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I'm looking at picking up a good Simulator program for my laptop so that I can practise some IFR stuff as I plan on doing the rating in the near future. I've heard great things about Microsoft Flight Sim, but I just switched to a Mac and it doesn't seem like its an option. Has anyone played with any of the X-Plane versions for Mac? I've heard they're not as good, but reading some reviews on the new ones they sound not too bad. Most reviews online are from gamers and not people using them as training aids. Is there anything else out there?

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One option is to run Windows on your Mac via Boot Camp - you can boot up your machine as either a Mac or a fully native Windows machine. The downsides here are that you'd need to buy (or beg/borrow) a copy of whatever Windows OS you want to use to run Flight Sim, and the second operating system would take up some space on your hard drive.

 

I did this several years ago when flying was still a dream, and it worked great. Granted, I already had a copy of Windows XP in the house, so it was an easy decision for me. Fast forward a few years, a divorce, a career change and a couple house moves, and I've managed to misplace my Flight Sim disc (and lost custody of the XP discs laugh.gif). On the upside, I now have the CPL-H and a couple hundred hours of real flying. Kinda wish I still had Flight Sim, as it'd be good instrument practice if/when I diecide to try my hand at an IFR rating.

 

Don't know much about X-plane, but when I was researching a few years back the consensus was that Microsoft's Flight Sim was the closest one could get to the real thing.

 

 

Good luck,

 

Darren

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I used X-plane version 8 when I did my IFR training and found it to be a great tool.

The latest version 9 looks even better.

 

I think you will find X-plane to be a great tool.

Since I've never used MS Flight Sim I can't offer a comparison.

 

If you do buy X-plane I can show you a way to avoid having the DVD inserted for play (Make IMG file and mount)

 

Good luck.

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One option is to run Windows on your Mac via Boot Camp - you can boot up your machine as either a Mac or a fully native Windows machine. The downsides here are that you'd need to buy (or beg/borrow) a copy of whatever Windows OS you want to use to run Flight Sim, and the second operating system would take up some space on your hard drive.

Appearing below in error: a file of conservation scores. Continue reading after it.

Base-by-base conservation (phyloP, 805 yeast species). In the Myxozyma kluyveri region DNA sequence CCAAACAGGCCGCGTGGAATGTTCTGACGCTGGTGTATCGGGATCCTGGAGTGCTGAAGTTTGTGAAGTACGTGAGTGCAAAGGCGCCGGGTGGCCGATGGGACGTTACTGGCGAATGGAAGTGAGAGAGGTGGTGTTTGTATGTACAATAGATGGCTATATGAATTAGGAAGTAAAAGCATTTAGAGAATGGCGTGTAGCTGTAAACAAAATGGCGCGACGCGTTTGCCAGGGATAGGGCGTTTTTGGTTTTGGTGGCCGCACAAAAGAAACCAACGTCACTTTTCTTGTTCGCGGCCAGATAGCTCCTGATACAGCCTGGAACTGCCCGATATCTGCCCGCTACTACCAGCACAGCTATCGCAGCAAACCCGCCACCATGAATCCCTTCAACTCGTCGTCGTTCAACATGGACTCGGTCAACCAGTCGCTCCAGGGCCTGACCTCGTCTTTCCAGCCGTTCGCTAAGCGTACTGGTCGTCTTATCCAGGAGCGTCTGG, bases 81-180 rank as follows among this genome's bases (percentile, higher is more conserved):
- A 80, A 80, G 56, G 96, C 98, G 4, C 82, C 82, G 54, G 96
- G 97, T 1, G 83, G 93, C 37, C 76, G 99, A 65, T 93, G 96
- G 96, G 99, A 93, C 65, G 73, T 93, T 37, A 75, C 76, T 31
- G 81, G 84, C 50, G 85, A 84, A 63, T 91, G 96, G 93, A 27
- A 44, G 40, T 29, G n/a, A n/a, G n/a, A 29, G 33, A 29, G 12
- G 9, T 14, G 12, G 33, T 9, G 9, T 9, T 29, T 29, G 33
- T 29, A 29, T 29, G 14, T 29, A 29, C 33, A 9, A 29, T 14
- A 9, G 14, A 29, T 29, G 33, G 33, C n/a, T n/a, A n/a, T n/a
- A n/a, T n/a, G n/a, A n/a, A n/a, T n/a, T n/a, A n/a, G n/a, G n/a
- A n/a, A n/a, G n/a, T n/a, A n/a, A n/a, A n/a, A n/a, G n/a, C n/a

I did this several years ago when flying was still a dream, and it worked great. Granted, I already had a copy of Windows XP in the house, so it was an easy decision for me. Fast forward a few years, a divorce, a career change and a couple house moves, and I've managed to misplace my Flight Sim disc (and lost custody of the XP discs laugh.gif). On the upside, I now have the CPL-H and a couple hundred hours of real flying. Kinda wish I still had Flight Sim, as it'd be good instrument practice if/when I diecide to try my hand at an IFR rating.

 

Don't know much about X-plane, but when I was researching a few years back the consensus was that Microsoft's Flight Sim was the closest one could get to the real thing.

 

 

Good luck,

 

Darren

 

You don't need boot camp to run Windows on a Mac anymore, it's called Parallels and it's about $85. It lets you run windows as an application with out having to reboot. I use it to run windows on my Mac and I go from one to the other seamlessly. U still need a copy of Windows however.

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You don't need boot camp to run Windows on a Mac anymore, it's called Parallels and it's about $85. It lets you run windows as an application with out having to reboot. I use it to run windows on my Mac and I go from one to the other seamlessly. U still need a copy of Windows however.